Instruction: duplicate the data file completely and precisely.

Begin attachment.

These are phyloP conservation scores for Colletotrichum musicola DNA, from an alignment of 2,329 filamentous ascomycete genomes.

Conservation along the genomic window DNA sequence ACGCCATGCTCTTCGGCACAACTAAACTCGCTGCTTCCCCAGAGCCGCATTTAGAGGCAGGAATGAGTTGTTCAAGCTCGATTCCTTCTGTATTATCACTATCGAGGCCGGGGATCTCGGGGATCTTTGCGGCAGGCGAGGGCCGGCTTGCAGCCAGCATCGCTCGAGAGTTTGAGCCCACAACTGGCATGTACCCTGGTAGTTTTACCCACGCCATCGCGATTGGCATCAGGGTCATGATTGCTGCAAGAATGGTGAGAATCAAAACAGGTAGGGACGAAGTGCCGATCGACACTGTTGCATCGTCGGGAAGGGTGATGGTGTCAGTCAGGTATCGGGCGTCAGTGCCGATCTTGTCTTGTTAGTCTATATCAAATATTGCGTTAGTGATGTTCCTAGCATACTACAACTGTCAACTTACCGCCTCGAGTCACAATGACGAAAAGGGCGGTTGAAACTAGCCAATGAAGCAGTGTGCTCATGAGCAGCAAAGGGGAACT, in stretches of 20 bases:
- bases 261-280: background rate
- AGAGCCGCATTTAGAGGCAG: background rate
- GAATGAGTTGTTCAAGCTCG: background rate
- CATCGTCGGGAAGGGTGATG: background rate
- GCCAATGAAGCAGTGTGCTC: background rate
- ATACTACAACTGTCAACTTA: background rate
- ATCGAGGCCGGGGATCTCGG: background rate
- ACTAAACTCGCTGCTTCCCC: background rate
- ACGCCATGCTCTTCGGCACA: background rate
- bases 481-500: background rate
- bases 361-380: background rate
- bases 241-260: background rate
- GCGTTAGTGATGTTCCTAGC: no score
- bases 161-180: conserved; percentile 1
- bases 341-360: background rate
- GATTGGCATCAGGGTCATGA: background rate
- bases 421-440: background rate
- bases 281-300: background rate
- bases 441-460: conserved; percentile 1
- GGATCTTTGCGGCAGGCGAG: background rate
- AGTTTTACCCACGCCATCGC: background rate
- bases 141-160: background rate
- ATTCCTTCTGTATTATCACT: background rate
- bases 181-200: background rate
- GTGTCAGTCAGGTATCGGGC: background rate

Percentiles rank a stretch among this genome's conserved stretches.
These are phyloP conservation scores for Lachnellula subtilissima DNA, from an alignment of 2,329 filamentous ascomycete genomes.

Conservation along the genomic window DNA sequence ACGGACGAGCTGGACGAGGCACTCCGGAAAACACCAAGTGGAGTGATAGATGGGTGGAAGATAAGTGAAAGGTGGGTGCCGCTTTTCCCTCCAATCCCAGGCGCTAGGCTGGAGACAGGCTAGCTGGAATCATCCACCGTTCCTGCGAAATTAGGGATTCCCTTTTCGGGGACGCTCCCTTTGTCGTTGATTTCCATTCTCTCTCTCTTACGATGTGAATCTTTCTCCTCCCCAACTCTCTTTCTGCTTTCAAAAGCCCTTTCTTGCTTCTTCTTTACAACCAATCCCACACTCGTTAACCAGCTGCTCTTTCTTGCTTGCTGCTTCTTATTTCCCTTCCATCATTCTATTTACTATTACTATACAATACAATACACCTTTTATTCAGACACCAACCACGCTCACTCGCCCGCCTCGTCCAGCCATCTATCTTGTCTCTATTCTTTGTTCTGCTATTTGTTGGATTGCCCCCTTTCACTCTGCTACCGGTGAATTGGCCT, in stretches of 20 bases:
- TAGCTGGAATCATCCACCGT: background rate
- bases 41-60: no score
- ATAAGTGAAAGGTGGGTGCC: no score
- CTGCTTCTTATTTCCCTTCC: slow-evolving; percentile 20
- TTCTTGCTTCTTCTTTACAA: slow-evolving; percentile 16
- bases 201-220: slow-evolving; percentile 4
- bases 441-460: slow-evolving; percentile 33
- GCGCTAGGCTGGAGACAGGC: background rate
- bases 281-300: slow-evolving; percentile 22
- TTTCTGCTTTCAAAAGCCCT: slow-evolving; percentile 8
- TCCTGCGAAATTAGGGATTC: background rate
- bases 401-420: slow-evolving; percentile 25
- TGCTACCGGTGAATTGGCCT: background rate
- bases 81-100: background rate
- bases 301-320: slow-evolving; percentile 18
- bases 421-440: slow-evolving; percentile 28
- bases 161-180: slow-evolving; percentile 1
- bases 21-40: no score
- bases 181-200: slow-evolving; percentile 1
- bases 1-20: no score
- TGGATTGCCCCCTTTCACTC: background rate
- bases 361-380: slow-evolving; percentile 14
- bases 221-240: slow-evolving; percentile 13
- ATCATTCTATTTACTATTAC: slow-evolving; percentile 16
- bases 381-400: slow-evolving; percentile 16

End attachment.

These are phyloP conservation scores for Colletotrichum musicola DNA, from an alignment of 2,329 filamentous ascomycete genomes.

Conservation along the genomic window DNA sequence ACGCCATGCTCTTCGGCACAACTAAACTCGCTGCTTCCCCAGAGCCGCATTTAGAGGCAGGAATGAGTTGTTCAAGCTCGATTCCTTCTGTATTATCACTATCGAGGCCGGGGATCTCGGGGATCTTTGCGGCAGGCGAGGGCCGGCTTGCAGCCAGCATCGCTCGAGAGTTTGAGCCCACAACTGGCATGTACCCTGGTAGTTTTACCCACGCCATCGCGATTGGCATCAGGGTCATGATTGCTGCAAGAATGGTGAGAATCAAAACAGGTAGGGACGAAGTGCCGATCGACACTGTTGCATCGTCGGGAAGGGTGATGGTGTCAGTCAGGTATCGGGCGTCAGTGCCGATCTTGTCTTGTTAGTCTATATCAAATATTGCGTTAGTGATGTTCCTAGCATACTACAACTGTCAACTTACCGCCTCGAGTCACAATGACGAAAAGGGCGGTTGAAACTAGCCAATGAAGCAGTGTGCTCATGAGCAGCAAAGGGGAACT, in stretches of 20 bases:
- bases 261-280: background rate
- AGAGCCGCATTTAGAGGCAG: background rate
- GAATGAGTTGTTCAAGCTCG: background rate
- CATCGTCGGGAAGGGTGATG: background rate
- GCCAATGAAGCAGTGTGCTC: background rate
- ATACTACAACTGTCAACTTA: background rate
- ATCGAGGCCGGGGATCTCGG: background rate
- ACTAAACTCGCTGCTTCCCC: background rate
- ACGCCATGCTCTTCGGCACA: background rate
- bases 481-500: background rate
- bases 361-380: background rate
- bases 241-260: background rate
- GCGTTAGTGATGTTCCTAGC: no score
- bases 161-180: conserved; percentile 1
- bases 341-360: background rate
- GATTGGCATCAGGGTCATGA: background rate
- bases 421-440: background rate
- bases 281-300: background rate
- bases 441-460: conserved; percentile 1
- GGATCTTTGCGGCAGGCGAG: background rate
- AGTTTTACCCACGCCATCGC: background rate
- bases 141-160: background rate
- ATTCCTTCTGTATTATCACT: background rate
- bases 181-200: background rate
- GTGTCAGTCAGGTATCGGGC: background rate

Percentiles rank a stretch among this genome's conserved stretches.
These are phyloP conservation scores for Lachnellula subtilissima DNA, from an alignment of 2,329 filamentous ascomycete genomes.

Conservation along the genomic window DNA sequence ACGGACGAGCTGGACGAGGCACTCCGGAAAACACCAAGTGGAGTGATAGATGGGTGGAAGATAAGTGAAAGGTGGGTGCCGCTTTTCCCTCCAATCCCAGGCGCTAGGCTGGAGACAGGCTAGCTGGAATCATCCACCGTTCCTGCGAAATTAGGGATTCCCTTTTCGGGGACGCTCCCTTTGTCGTTGATTTCCATTCTCTCTCTCTTACGATGTGAATCTTTCTCCTCCCCAACTCTCTTTCTGCTTTCAAAAGCCCTTTCTTGCTTCTTCTTTACAACCAATCCCACACTCGTTAACCAGCTGCTCTTTCTTGCTTGCTGCTTCTTATTTCCCTTCCATCATTCTATTTACTATTACTATACAATACAATACACCTTTTATTCAGACACCAACCACGCTCACTCGCCCGCCTCGTCCAGCCATCTATCTTGTCTCTATTCTTTGTTCTGCTATTTGTTGGATTGCCCCCTTTCACTCTGCTACCGGTGAATTGGCCT, in stretches of 20 bases:
- TAGCTGGAATCATCCACCGT: background rate
- bases 41-60: no score
- ATAAGTGAAAGGTGGGTGCC: no score
- CTGCTTCTTATTTCCCTTCC: slow-evolving; percentile 20
- TTCTTGCTTCTTCTTTACAA: slow-evolving; percentile 16
- bases 201-220: slow-evolving; percentile 4
- bases 441-460: slow-evolving; percentile 33
- GCGCTAGGCTGGAGACAGGC: background rate
- bases 281-300: slow-evolving; percentile 22
- TTTCTGCTTTCAAAAGCCCT: slow-evolving; percentile 8
- TCCTGCGAAATTAGGGATTC: background rate
- bases 401-420: slow-evolving; percentile 25
- TGCTACCGGTGAATTGGCCT: background rate
- bases 81-100: background rate
- bases 301-320: slow-evolving; percentile 18
- bases 421-440: slow-evolving; percentile 28
- bases 161-180: slow-evolving; percentile 1
- bases 21-40: no score
- bases 181-200: slow-evolving; percentile 1
- bases 1-20: no score
- TGGATTGCCCCCTTTCACTC: background rate
- bases 361-380: slow-evolving; percentile 14
- bases 221-240: slow-evolving; percentile 13
- ATCATTCTATTTACTATTAC: slow-evolving; percentile 16
- bases 381-400: slow-evolving; percentile 16